Tags: urban | chickens | hipster | farmers

Urban Chickens Abandoned by 'Hipster Farmers' When Eggs Stop

By Clyde Hughes   |   Tuesday, 09 Jul 2013 11:11 AM

Reports of young "hipster farmers" abandoning hundreds of chickens have dampened the initial enthusiasm behind the foodie movement in which 20-somethings opt for natural, home-grown diets.

Hipster farmers turn over hundreds of chickens to shelters across the country once they stop producing, NBC News reported. The birds can live longer than a decade after their egg-laying days are over.

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Mary Britton Clouse, who owns the shelter Chicken Run Rescue in Minneapolis, said the number of chickens her shelter rescued climbed from less than 50 in 2001 to nearly 500 in 2012.

"It’s the stupid foodies,” she said. "We’re just sick to death of it."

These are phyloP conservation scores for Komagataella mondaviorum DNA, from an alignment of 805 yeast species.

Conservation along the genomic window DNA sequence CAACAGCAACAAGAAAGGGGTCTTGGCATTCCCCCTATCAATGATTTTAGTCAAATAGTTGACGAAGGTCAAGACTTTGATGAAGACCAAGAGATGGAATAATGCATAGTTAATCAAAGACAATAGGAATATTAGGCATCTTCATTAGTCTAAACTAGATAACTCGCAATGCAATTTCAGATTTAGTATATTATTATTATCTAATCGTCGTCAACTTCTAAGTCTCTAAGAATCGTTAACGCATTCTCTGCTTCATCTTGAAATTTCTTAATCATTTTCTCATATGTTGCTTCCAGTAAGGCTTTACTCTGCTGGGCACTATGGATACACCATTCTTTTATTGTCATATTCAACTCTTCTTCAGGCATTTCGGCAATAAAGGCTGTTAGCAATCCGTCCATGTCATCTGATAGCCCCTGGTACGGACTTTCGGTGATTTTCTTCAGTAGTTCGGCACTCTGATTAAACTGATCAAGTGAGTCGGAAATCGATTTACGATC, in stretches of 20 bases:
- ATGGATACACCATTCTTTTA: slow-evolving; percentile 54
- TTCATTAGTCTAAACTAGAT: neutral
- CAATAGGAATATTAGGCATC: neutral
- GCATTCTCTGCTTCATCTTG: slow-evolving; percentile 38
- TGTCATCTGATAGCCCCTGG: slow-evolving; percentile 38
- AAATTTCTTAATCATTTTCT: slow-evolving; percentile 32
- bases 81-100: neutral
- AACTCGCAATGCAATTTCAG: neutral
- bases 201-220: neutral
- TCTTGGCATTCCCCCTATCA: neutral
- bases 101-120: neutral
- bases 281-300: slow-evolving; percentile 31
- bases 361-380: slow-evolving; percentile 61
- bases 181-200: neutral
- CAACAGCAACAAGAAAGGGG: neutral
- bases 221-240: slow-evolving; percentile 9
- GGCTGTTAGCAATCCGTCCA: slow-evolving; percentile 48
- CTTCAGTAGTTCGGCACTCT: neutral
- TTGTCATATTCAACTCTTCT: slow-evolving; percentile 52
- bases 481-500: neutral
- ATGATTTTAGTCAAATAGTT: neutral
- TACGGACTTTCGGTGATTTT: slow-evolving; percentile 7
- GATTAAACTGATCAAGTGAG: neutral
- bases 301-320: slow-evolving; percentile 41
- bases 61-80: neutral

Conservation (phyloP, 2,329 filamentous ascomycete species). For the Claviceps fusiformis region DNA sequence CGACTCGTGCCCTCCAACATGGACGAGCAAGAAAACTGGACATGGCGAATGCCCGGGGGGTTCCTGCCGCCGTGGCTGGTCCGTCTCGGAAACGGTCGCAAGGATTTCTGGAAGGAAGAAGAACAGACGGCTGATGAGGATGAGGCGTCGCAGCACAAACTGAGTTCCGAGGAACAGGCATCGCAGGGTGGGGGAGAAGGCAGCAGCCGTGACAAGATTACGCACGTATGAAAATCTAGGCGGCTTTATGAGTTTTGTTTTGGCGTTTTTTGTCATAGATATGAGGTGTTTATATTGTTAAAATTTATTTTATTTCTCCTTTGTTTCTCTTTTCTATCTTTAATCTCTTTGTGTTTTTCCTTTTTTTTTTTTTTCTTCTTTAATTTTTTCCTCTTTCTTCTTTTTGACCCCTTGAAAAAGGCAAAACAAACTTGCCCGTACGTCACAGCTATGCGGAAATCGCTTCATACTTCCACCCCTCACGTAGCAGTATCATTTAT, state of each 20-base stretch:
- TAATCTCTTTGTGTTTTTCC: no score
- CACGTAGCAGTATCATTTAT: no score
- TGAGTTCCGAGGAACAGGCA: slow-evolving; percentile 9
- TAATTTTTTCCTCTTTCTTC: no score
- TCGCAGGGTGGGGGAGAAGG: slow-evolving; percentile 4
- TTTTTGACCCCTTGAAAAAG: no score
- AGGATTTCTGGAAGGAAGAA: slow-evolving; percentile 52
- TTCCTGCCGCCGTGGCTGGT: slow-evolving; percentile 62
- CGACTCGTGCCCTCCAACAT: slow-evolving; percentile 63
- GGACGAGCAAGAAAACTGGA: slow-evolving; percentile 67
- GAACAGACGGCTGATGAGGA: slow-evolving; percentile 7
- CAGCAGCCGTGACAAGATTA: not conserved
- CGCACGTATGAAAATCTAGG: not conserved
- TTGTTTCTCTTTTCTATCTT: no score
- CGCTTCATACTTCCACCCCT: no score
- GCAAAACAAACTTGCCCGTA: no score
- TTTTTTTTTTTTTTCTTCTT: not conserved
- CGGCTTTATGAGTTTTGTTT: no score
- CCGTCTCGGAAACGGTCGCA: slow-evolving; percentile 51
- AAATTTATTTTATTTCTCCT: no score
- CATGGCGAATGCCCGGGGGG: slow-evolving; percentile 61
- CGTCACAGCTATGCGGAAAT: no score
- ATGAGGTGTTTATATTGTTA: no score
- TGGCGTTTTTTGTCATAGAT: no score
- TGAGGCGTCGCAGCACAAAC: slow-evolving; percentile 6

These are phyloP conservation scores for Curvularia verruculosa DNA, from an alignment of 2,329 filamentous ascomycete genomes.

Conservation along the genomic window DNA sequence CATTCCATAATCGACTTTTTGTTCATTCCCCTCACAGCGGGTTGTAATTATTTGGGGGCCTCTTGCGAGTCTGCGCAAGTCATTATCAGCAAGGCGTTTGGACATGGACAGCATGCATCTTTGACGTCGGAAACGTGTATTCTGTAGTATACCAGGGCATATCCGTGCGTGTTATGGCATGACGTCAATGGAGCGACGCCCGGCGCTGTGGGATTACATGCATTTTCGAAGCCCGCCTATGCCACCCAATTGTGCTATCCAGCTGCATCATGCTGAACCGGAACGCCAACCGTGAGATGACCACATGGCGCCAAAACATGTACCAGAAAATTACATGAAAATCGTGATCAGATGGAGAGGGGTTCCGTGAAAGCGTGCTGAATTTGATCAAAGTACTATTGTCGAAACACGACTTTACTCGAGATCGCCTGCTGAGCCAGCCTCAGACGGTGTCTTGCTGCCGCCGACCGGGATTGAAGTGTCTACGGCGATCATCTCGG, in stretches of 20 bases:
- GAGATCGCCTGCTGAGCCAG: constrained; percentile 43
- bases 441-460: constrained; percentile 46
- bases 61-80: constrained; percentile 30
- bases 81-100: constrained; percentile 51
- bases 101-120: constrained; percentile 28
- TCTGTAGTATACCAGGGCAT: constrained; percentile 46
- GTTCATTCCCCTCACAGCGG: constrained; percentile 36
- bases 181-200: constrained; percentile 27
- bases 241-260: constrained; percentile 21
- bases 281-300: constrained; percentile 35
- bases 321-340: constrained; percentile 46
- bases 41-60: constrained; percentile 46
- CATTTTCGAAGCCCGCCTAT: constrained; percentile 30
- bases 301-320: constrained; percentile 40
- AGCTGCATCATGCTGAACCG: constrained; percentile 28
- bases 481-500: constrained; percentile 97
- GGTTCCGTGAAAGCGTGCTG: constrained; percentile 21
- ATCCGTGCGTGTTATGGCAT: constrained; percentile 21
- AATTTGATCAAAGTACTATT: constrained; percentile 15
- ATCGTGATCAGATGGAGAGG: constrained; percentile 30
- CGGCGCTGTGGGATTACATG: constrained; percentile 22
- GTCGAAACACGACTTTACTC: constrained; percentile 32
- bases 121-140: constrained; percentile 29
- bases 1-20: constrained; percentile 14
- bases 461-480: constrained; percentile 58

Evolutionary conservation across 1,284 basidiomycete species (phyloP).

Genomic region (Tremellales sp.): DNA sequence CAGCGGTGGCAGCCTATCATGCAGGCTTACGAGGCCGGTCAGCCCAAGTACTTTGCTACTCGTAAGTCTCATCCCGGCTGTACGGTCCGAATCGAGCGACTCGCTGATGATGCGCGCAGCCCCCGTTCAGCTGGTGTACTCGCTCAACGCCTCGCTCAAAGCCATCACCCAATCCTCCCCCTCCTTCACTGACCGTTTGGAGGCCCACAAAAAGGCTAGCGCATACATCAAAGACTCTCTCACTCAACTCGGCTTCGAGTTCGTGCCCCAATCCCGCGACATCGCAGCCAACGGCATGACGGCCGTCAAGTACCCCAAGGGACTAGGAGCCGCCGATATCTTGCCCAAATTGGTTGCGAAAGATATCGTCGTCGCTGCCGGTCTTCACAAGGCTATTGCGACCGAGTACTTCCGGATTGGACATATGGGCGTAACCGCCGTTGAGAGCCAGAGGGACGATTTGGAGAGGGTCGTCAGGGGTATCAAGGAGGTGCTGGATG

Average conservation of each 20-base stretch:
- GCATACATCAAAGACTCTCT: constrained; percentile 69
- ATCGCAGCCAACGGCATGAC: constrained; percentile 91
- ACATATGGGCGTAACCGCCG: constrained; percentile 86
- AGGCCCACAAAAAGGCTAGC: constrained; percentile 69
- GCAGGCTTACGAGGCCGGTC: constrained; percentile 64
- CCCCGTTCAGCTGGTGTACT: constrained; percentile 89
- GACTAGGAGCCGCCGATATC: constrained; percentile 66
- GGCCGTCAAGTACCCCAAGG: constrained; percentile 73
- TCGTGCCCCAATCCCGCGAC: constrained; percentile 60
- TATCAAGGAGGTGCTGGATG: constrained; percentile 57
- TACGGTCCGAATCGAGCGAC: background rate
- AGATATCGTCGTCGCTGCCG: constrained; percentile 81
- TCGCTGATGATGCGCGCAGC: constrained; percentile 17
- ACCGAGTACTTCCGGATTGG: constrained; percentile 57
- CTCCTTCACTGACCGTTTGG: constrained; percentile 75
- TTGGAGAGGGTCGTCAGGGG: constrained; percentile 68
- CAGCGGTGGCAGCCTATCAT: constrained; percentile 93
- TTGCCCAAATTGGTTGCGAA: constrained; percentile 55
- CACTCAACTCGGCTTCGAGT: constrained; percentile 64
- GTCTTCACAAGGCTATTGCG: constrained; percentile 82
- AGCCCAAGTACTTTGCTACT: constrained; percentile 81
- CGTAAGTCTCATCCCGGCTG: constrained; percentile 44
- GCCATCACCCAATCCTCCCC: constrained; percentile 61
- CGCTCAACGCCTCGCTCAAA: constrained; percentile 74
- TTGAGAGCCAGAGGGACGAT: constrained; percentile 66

Caring for chickens can be expensive and time-consuming, as they frequently make messes. They're also noisy, which is why many are quick to abandon them once they stop producing eggs.

"Many areas with legalized hen-keeping are experiencing more and more of these birds coming in when they’re no longer wanted," Paul Shapiro, spokesman for the Humane Society of the United States told NBC News. "You get some chicks and they’re very cute, but it’s not as though you can throw them out in the yard and not care for them."

Flocks of 20-somethings seek grass-fed and pasture-raised foods in a new foodie movement that "shuns industrial, mechanized farming," according to a 2011 New York Times feature. This generation "lists punk rock, Karl Marx and the food journalist Michael Pollan as their influences."

Rob Ludlow, author and operator of the website BackYardChickens.com, said that the urban farming movement is still strong and as education grows, young farmers will be better equipped to handle the challenges of running a small, urban farm.

"We’ve experienced smell, noise, pests, etc., way more from improperly cared for dogs and cats than we have from backyard chickens," said Ludlow, who told NBC News that his website has grown from 50 members in 2007 to 200,000 today. "Hundreds of thousands of people are realizing the wonderful benefits of raising a small flock of backyard chickens, the pets that make you breakfast."

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